Minority Mental Health Awareness Month

Posted on July 19, 2018 by kerri

In its tenth year, National Minority Mental Health Awareness Month aims to work at reforming the American mental health system so that it is accessible and equitable for everyone, including minority populations. Using stories of people belonging to racial minority communities, the National Alliance on Mental Illness (NAMI) aims to: “Improve access to mental health treatment and services and promote public awareness of mental illness”, in addition to naming the month after Bebe Moore Campbell, “to enhance public awareness of mental illness and mental illness among minorities”. [1] Her friends worked on pursuing her goals after her passing.

Campbell, an African American woman, experienced a loved one’s struggle to accept their diagnosis of bipolar disorder [2]. She said “Once my loved ones accepted the diagnosis, healing began for the entire family, but it took too long. It took years.” [1] It was from this experience that Campbell unearthed her desire to assure minorities, especially African Americans, that “it’s not shameful to have a mental illness,” and encouraging her community to “Get treatment. Recovery is possible.” [1]

Mental health in minority populations

There are many barriers that minorities in America face in regard to access to mental health care. By becoming aware of these barriers, we can all work to call action upon elected officials to improve mental health care for all populations, including minorities who may experience greater barriers.

According to Mental Health America, barriers to mental health care for many minorities and ethnic groups include [3]:

  • Geographical and cultural challenges; transportation issues for appointments
  • Addressing rural mental health needs despite geography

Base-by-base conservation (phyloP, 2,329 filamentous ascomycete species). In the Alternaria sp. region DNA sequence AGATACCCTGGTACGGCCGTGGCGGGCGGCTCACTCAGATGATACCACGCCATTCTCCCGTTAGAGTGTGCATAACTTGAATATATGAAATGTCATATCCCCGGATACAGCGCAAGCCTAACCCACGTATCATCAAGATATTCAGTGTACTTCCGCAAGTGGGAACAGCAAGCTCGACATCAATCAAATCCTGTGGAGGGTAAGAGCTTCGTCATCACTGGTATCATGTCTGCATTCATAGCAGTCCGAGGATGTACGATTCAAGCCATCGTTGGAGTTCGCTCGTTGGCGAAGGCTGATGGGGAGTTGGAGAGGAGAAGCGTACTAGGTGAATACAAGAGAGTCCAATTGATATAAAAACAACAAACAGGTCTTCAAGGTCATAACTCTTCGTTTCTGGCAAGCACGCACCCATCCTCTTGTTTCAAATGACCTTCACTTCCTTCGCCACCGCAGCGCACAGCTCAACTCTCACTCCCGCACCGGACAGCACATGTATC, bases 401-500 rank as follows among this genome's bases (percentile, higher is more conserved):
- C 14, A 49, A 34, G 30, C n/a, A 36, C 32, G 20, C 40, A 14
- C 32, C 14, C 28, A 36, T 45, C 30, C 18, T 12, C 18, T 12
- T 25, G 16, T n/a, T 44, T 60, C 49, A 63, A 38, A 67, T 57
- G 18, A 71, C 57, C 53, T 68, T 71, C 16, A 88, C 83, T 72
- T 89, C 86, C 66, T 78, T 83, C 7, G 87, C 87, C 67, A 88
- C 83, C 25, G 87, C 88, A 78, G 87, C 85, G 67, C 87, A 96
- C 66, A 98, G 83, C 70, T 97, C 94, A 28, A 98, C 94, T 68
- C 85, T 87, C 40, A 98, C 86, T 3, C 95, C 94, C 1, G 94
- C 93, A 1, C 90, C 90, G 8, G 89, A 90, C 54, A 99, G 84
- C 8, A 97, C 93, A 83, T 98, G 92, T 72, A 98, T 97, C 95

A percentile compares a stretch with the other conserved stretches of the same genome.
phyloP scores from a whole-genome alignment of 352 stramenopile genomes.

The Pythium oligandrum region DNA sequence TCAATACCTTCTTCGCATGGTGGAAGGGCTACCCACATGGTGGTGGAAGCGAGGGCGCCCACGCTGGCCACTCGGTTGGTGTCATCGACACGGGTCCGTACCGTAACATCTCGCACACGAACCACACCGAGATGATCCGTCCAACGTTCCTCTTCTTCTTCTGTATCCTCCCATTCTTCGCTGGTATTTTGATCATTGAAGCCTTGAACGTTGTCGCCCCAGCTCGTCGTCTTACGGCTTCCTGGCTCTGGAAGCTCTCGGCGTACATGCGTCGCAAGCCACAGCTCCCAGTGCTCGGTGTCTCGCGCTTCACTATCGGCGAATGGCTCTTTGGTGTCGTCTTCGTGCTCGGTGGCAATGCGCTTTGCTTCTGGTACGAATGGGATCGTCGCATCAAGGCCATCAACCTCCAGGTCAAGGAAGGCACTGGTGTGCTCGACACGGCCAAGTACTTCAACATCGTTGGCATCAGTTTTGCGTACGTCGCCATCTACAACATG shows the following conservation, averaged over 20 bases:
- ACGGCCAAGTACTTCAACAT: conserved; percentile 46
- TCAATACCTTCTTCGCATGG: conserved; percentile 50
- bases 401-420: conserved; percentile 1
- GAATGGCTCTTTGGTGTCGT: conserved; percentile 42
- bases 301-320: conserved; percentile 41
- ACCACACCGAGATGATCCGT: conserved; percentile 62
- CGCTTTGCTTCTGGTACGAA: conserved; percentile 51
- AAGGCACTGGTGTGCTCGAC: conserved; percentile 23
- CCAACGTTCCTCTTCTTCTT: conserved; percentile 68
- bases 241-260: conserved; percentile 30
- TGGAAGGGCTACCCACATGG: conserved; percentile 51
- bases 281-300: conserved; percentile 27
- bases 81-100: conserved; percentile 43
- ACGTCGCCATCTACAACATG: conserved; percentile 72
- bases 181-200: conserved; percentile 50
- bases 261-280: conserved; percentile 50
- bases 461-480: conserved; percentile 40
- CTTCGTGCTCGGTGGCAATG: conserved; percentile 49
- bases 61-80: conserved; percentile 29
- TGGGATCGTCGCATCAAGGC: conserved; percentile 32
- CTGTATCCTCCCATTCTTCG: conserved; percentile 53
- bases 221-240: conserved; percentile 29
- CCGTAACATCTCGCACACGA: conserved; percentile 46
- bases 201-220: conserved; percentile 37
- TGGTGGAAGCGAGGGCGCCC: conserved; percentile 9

• Difficulty in accessing professional support in rural areas
  • Addressing funding, insurance (and non-/under-insurance), and financing issues for mental health services
  • Providing a strong match between providers (“[linguistic] and cultural [competence]”) and patients/community members [3]
  • Decreasing social stigma, especially in minority communities—such as via a targeted campaign like Bebe Campbell Moore envisioned.
  • Lack of integrated services alongside physical and preventative health measures.

Incentivizing professionals to work in remote communities, dedicating funding to minority or rural mental health, using telemedicine/tele-health, and providing resources for pursuing lower cost or pro-bono care are all strategies that could be considered to decrease the burdens of accessing mental health care for minority communities.

Sharing stories

Stigma is decreased when people share their stories. People learn that people with mental illnesses are just that—people like they are! If you have mental illness and are on certain medications, wearing a medical ID bracelet or necklace for mental illness may be important. However, a medical ID bracelet or mental health awareness braceletgreen is the colour of mental illness awareness, yellow the colour of suicide prevention and awareness—can also help subtly encourage conversations about mental health.

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